• Democrats briefly courted Dwight D. Eisenhower to challenge Truman for the nomination.  The Republicans were talking with Douglas MacArthur during the same period. 
  • Truman’s support for  NAACP legal efforts combined with his executive order desegregating the military caused the Southern Democrats to splinter and nominate Dixiecrat, Strom Thurmond.
  • Liberal Democrats rejected Truman as well- they nominated Henry Wallace as the Progressive party candidate.
  • Dewey’s lackluster campaign was best summed up by the poorly crafted message- “You know that your future is still ahead of you.”
  • As election day arrived, only Truman was convinced of his victory- many on his staff had already accepted other jobs. 

Harry1

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Not Another Campaign Speech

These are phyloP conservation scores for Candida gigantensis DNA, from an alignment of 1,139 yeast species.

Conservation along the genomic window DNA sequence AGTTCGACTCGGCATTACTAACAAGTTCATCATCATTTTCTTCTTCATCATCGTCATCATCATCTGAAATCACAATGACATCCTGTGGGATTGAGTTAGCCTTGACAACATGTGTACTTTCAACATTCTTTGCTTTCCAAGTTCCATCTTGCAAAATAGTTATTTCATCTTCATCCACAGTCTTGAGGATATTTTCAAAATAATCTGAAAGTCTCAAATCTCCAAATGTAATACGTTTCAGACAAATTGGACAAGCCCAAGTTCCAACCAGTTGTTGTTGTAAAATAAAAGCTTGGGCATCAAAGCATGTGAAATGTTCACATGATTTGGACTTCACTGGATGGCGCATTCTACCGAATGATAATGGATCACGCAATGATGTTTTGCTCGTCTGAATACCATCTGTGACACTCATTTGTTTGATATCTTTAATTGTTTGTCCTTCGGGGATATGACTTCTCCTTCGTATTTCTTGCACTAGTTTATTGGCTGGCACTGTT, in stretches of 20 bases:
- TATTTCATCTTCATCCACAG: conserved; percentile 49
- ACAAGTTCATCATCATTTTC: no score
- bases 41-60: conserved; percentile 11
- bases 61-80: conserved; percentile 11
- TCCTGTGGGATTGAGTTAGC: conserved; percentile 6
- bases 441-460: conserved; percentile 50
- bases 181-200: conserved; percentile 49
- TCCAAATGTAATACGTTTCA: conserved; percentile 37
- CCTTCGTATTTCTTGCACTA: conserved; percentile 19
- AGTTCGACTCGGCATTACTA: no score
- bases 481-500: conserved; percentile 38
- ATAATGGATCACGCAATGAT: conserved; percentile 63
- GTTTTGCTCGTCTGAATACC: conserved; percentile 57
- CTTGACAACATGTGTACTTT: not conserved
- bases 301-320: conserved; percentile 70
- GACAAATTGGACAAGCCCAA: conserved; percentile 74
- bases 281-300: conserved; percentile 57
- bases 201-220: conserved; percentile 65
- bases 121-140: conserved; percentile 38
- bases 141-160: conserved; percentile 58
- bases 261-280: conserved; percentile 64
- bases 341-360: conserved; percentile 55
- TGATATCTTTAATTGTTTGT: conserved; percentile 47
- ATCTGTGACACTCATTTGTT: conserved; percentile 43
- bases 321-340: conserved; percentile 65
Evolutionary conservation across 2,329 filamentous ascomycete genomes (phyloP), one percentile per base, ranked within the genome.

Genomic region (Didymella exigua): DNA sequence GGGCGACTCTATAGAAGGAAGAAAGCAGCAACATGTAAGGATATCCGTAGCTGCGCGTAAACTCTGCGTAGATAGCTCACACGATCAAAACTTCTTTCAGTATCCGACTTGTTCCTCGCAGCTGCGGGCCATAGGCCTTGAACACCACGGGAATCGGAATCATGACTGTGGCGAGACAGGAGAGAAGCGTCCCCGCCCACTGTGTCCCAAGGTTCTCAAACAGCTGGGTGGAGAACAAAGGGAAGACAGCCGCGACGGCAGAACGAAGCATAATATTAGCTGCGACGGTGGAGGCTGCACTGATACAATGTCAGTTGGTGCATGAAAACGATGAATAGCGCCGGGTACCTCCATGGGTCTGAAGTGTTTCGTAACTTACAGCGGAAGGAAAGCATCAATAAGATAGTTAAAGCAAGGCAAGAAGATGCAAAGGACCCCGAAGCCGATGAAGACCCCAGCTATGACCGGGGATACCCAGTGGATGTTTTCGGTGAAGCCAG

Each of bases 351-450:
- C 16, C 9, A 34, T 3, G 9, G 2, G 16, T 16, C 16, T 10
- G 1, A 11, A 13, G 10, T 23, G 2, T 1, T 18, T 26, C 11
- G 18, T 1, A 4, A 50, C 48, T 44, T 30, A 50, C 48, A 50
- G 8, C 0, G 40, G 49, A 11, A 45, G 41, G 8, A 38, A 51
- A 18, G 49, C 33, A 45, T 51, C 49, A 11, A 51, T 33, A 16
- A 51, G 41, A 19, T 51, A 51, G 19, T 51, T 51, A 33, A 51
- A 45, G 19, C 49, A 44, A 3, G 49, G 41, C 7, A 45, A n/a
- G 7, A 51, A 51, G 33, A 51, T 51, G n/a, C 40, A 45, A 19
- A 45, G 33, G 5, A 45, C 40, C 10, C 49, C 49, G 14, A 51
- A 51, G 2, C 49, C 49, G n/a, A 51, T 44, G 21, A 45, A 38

Historically, inaugural speeches celebrate the American system… our republican virtue and the peaceful transfer of power.  Partisanship is put  aside in acknowledgment of being part of something greater, and speakers usually are humbled by the Day.

Still on the Stump

Still on the Stump

January 20, 2017 was just another stump speech for our 45th President… unaware or unwilling to accept that the day and our history dwarf him, President Trump repeated his neo-populist campaign slogans in a not-so-subtle swipe at his predecessors.  At the precise moment he should have shed his reality TV persona, Mr. Trump chose to continue his role as rabble rouser in-chief.

"candid men will acknowledge that in such cases choice would have little advantage to boast of over lot or chance."

“candid men will acknowledge that in such cases choice would have little advantage to boast of over lot or chance.”

John Adams understood the gravity of his inauguration… March 4, 1797.  His words echoed through history for generations to follow, yet were all but ignored today: